New report highlights benefits of policy measures to prevent harmful alcohol consumption

OECD recently released the report “Preventing harmful alcohol use”. It highlights that if governments invest in policies to reduce harmful alcohol consumption, they could save millions of lives. The economic benefits of putting them in place would also be much higher than the costs.

OECD releases report showing how alcohol-related diseases reduce life expectancy, increase health care costs, decrease workers’ productivity and lower GDP. The report makes a strong economic case for enhancing policies to tackle harmful alcohol consumption.

The report focuses on life expectancy estimations over the next 30 years. On average a reduction of 0,9 years can be expected in 52 OECD, European Union and Group of 20 (G20) countries due to diseases and injuries from alcohol consumption. The estimate varies widely across countries with the largest reduction in life expectancy expected in Central and Eastern Europe.

Heavy episodic drinking remains prevalent In OECD countries with 30% of adults engaging in binge drinking at least once a month. The report a large share of alcohol is drunk by a minority of drinkers, increasing the risk for harm. The report also looks at the effect of COVID-19 on alcohol consumption and finds that the impact is mixed. A bigger proportion drank more frequently (43%) compared to those who drank less frequently (25%), while about a third (32%) reported no change.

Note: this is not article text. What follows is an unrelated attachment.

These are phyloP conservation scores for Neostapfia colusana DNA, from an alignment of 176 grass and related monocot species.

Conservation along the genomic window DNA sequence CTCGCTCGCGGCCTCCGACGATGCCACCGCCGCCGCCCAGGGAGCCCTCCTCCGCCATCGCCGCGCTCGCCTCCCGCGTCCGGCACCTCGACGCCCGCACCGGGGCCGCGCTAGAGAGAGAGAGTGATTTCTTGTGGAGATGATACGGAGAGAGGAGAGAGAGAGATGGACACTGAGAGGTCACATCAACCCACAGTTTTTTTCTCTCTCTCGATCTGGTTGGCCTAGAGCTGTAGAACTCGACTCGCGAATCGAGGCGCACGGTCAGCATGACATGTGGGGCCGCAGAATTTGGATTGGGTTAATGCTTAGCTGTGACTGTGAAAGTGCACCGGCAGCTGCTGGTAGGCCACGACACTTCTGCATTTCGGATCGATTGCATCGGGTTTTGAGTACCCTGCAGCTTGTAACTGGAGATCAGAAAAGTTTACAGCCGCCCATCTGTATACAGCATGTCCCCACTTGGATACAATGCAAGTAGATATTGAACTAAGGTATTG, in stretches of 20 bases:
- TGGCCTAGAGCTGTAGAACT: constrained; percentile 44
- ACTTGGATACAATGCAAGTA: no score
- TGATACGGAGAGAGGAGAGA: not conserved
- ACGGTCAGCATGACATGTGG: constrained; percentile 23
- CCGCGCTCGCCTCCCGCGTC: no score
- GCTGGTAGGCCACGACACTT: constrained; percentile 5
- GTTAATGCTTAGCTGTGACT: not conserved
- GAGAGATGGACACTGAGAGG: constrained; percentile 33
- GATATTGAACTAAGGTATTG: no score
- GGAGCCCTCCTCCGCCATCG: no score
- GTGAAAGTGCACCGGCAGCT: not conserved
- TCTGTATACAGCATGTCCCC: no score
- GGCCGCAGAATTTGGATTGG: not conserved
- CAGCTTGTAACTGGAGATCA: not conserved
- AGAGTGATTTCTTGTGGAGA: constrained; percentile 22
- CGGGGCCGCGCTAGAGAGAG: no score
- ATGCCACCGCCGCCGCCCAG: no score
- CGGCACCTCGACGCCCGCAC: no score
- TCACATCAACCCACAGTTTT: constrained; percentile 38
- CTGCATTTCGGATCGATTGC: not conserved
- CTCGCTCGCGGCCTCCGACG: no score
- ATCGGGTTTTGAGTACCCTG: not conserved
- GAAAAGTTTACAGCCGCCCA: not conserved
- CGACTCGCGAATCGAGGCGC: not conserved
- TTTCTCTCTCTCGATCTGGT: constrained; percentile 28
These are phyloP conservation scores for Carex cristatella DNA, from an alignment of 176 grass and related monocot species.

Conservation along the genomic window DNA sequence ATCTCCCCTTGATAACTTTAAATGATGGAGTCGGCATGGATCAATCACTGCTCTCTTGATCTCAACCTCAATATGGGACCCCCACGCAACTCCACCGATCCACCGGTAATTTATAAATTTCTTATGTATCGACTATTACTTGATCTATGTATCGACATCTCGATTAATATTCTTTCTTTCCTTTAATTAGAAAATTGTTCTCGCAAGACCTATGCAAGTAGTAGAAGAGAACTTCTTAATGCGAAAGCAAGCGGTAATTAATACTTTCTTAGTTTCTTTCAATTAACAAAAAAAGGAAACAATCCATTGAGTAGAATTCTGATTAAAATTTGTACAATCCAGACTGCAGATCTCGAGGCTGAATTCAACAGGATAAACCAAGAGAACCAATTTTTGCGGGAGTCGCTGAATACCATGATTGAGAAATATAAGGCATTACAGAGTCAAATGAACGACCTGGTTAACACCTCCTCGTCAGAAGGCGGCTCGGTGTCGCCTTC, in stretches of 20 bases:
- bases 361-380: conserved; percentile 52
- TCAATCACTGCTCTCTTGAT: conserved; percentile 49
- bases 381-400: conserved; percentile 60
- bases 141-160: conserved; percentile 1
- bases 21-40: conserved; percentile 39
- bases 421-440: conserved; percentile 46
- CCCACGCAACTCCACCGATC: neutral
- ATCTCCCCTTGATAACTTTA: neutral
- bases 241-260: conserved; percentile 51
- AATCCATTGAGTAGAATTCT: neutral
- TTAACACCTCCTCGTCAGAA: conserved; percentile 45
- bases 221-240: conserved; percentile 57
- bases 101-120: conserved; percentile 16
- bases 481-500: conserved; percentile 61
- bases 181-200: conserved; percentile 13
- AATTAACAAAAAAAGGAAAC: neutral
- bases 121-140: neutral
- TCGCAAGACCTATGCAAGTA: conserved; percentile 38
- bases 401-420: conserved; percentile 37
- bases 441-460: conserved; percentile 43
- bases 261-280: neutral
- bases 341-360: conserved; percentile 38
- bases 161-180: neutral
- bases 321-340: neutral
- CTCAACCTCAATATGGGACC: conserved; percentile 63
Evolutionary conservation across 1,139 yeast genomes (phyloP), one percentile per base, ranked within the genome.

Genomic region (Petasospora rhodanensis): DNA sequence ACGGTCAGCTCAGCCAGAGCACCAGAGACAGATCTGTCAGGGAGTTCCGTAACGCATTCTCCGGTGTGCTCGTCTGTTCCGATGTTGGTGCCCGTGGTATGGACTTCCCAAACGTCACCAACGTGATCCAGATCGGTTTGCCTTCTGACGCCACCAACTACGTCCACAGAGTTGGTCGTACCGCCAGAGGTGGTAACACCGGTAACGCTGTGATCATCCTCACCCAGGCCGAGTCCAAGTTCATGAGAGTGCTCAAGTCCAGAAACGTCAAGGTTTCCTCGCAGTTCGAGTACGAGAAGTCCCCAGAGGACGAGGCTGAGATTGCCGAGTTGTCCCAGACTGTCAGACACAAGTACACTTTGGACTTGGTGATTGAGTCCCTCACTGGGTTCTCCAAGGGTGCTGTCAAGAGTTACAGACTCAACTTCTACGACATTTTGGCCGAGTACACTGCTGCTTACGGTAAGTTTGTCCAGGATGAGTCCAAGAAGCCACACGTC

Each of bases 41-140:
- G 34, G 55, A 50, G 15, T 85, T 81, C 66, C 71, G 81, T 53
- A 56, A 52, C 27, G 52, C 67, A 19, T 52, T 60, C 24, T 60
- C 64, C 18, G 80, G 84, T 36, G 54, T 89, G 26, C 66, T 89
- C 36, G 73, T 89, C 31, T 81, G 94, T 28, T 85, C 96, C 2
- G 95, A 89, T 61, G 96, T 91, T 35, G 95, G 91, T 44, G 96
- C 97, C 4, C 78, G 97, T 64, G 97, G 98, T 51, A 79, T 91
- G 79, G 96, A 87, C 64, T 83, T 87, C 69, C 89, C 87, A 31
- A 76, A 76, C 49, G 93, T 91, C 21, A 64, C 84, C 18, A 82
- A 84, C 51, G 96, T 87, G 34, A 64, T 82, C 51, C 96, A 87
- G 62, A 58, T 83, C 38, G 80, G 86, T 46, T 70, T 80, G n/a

Diseases and injuries from alcohol consumption has high economic cost. Alcohol consumption above a certain low risk threshold (defined in the OECD report as above 1,5 drinks per day for men and 1 drink per day for women), cause medical costs equal to 2.4% of total health expenditure each year. The loss in productive due to alcohol use is also considerable. Together medical costs and productivity loss is estimated to reduce the GDP in the countries in the study by 1,6%. This will also vary depending on the level of alcohol consumption in different countries, up to an estimated 3,8% loss in GDP in Lithuania.

The report points out that effective alcohol policies exist but are not used to the full in OECD countries. It makes a strong economic case for enhancing policies to tackle harmful alcohol consumption. A comprehensive approach, including alcohol advertising regulations and ban on alcohol advertising to children; use of sobriety check points to counter drink-driving and prevent alcohol-related traffic injuries; strengthening counselling in primary care for patients with harmful alcohol consumption; and price policies such as alcohol taxation and minimum unit pricing for cheap alcohol, would have the biggest impact, according to the report.

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